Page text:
In leaked audio, defence minister vows to seek charges against lawmakers

In leaked audio, defence minister vows to seek charges against lawmakers
August 02 22:21 2017

A secret recording of Defence Minister Adam Shareef Umar vowing to seek charges against opposition lawmakers during a meeting with soldiers was leaked online Wednesday morning.

The meeting appears to have taken place after the military security personnel clashed with protesting MPs and shielded the embattled speaker during Monday’s brief and raucous sitting of parliament.

“The [Maldives National Defence Force] leadership discussed among ourselves today and decided to submit to the Maldives Police Service and treat it as a crime. I am sure that this case will be registered with the police by tomorrow morning,” Shareef is heard telling soldiers from the elite Special Protection Group.

The defence minister said he consulted with the Attorney General and Prosecutor General’s offices and was told that “the best way forward would be to investigate it through the police and press criminal charges.”

Legal consultants also advised that MPs are only exempt from criminal inquiries over their statements and votes in the Majlis. “Any other action whether it is damaging the property of Majlis, or whether it is assault, is subject to prosecution like anyone else,” he said. 

Opposition MPs Ahmed Mahloof and Hussain Areef have since been banned from travelling overseas and placed under investigation on charges of obstructing and assaulting soldiers. Judge Ali Adam imposed the one-month travel bans after the police claimed based on secret intelligence that the lawmakers were planning to flee to Sri Lanka.

Shareef said he has asked both the police chief and home minister to expedite the cases.

“You are the final line of defence to react to ensure peace and stability in this country. So, I want to assure you that we do believe that we have to take legal steps to ensure your safety,” he said.

Shareef also sought to address criticism in the wake of the unprecedented expulsion of opposition lawmakers from parliament last week.

MPs Mohamed Waheed Ibrahim, Mohamed Ameeth and Saud Hussain were arrested last week for entering the parliament building after the Majlis had declared that they were no longer members of parliament.

Nine other opposition lawmakers have been summoned for questioning on charges of breaking through police lines on July 24. They are accused of criminal trespassing, obstructing or restricting police officers, disorderly conduct, and obstruction of the administration of law or other government functions.

In the leaked audio, Shareef claimed that the MNDF was forced to limit access due to a terror threat.

“We got reports from a responsible person in the Majlis that there was a possibility for violence or actions that would lead to terrorism. So we asked the Majlis administration to document this. They did and informed the ministry that it was possible,” he explained.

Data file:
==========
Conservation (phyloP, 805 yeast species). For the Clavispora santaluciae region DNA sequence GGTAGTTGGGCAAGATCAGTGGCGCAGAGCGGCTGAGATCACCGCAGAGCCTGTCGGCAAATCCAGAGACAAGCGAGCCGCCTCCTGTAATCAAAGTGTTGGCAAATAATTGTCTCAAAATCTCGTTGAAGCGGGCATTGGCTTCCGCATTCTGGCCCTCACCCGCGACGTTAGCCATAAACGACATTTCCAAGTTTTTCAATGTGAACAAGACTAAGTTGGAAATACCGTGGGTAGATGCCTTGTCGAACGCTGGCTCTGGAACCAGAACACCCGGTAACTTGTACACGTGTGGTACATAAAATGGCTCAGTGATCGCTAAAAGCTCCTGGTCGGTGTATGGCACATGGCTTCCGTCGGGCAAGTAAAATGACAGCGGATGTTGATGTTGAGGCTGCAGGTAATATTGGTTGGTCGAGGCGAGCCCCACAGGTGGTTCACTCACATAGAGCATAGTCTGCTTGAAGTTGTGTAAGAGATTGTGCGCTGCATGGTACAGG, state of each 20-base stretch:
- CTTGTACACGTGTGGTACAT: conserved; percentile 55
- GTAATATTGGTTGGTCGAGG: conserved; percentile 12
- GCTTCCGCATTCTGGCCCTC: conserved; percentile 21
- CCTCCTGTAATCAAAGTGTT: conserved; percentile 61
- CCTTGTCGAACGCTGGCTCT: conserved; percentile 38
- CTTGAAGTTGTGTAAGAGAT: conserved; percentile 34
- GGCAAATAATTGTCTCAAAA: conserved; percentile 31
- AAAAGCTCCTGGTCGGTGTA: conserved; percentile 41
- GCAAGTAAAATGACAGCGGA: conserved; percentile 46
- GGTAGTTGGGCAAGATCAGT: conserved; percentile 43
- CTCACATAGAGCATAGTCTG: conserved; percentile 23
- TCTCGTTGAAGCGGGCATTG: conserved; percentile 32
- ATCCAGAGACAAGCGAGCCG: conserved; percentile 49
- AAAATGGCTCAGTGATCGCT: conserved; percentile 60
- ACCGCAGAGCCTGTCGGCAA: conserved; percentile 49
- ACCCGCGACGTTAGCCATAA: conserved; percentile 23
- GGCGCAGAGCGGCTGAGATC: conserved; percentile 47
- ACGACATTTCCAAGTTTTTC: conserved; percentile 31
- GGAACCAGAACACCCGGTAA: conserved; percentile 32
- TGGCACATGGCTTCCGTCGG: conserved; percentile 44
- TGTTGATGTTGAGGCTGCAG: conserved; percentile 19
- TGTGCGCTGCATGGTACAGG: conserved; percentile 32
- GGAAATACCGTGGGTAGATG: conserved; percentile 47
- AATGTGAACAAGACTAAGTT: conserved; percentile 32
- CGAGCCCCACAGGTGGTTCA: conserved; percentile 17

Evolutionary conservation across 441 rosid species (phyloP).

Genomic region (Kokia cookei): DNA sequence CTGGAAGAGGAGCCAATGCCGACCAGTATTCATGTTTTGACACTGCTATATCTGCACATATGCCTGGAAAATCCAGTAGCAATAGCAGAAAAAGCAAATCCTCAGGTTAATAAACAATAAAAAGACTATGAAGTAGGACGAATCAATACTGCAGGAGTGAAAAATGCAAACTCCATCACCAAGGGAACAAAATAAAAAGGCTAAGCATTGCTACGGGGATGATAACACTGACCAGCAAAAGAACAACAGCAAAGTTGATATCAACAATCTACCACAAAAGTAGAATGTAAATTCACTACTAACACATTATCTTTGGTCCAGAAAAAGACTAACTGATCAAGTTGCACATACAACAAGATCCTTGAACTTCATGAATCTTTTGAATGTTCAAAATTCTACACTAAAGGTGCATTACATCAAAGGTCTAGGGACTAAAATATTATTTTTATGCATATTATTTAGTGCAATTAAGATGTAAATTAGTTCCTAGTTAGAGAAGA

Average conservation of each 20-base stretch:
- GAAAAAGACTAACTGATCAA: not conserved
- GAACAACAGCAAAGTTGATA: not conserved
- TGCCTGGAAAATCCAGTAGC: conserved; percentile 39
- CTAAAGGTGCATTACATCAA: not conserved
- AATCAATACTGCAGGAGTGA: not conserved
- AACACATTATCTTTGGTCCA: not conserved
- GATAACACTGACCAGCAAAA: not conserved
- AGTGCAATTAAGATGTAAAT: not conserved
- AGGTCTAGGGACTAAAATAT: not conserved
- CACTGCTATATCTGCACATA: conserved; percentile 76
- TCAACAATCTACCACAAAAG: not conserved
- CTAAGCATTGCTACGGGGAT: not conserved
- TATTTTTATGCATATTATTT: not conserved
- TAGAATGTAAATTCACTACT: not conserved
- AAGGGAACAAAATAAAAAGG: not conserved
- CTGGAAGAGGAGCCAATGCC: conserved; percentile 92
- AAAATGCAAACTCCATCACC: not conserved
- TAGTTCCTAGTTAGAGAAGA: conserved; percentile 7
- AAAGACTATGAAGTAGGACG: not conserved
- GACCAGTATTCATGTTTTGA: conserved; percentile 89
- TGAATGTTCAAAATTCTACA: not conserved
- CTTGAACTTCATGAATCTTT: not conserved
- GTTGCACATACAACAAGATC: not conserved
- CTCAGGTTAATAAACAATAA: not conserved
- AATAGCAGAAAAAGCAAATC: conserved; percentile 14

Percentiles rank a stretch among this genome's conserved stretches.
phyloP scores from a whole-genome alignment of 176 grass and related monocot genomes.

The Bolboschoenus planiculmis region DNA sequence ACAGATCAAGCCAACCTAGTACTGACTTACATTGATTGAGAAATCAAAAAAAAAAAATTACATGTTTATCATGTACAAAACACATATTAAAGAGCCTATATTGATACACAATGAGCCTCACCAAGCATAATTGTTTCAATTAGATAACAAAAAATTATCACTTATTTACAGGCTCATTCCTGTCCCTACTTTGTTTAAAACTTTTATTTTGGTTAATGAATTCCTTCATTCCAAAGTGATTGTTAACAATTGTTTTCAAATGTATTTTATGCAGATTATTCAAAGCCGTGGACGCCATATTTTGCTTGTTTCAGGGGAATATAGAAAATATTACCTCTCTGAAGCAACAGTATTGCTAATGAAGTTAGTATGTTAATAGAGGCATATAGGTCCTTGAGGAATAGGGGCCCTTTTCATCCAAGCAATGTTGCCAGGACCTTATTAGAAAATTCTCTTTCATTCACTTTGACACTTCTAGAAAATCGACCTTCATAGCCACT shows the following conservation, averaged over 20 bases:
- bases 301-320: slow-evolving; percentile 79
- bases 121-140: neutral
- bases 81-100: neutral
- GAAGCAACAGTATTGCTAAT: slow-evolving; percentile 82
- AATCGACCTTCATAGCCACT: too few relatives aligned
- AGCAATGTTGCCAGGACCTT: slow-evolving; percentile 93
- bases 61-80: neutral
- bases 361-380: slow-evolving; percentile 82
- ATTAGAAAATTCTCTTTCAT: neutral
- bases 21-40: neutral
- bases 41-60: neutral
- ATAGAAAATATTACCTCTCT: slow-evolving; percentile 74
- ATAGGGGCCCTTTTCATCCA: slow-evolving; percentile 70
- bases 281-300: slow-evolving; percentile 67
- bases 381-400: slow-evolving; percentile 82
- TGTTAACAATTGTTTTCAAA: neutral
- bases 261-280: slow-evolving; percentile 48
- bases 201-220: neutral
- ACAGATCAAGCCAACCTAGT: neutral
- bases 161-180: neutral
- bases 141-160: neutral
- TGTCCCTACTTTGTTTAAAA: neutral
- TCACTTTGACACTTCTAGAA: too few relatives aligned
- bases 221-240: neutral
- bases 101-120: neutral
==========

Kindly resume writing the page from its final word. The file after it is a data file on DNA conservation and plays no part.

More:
He insisted that the military did not obstruct the functioning of parliament.

“The Majlis administration informed us through a letter that there was no sitting or committee [meeting] between 24th and 31st,” he said.

“For another thing, the people who obstructed are the people who went into Majlis that day while you were doing your duty,” he said.  

“You may be called as witnesses for that investigation. The MNDF leadership has decided that when officers are taken to police, a military police officer will escort you there for your safety. “

An alleged list of witnesses from the SPG has also been leaked online.

Shareef dismissed threats from the opposition that individual soldiers could face legal action in the future as attempts to “psychologically weaken you” and assured that superior officers would not issue unconstitutional or unlawful orders.

“In any circumstance, if I am giving out an order I usually consult with the AG, sometimes I consult with [president’s office legal affairs minister] Azima Shukoor, and many times with the PG as well. That’s because, to put it bluntly, we don’t want to face any negative consequence as a result of a decision we make,” he said.

Soldiers were allowed to pose questions after Shareef’s remarks.

Asked about assurances for legal protection, Shareef said: “In what you are doing, if you continue on with the leadership, I am sure the leadership will not do anything against your interests. I am sure the tolerance of these leaders is higher than mine. If it was me there, I would have broken [an MP’s] jaw by now.”

He advised soldiers to exercise restraint.

“When they touch, if a soldier reacts it would be much worse. I hear they want to find [a photo of themselves] pinned against the wall. I don’t know, you’d know better. That wouldn’t be a good thing for soldiers to do in the Majlis chamber. So our stand is that we will submit to police and investigate all such things separately as criminal offenses,” he said.

“All I ask of you is to keep your discipline as it is now, raise your tolerance and not make it a fight.”

Following the audio leak, former President Mohamed Nasheed alleged that SPG officers have been detained at barracks and their phones seized by the police, which has since been denied by the military.

Shareef also revealed that the government is seeking a “procedural solution” to stop the media from broadcasting video footage filmed by lawmakers inside the chamber.

Journalists were barred from observing Monday’s sitting but MPs live-streamed the chaotic scenes on Facebook.

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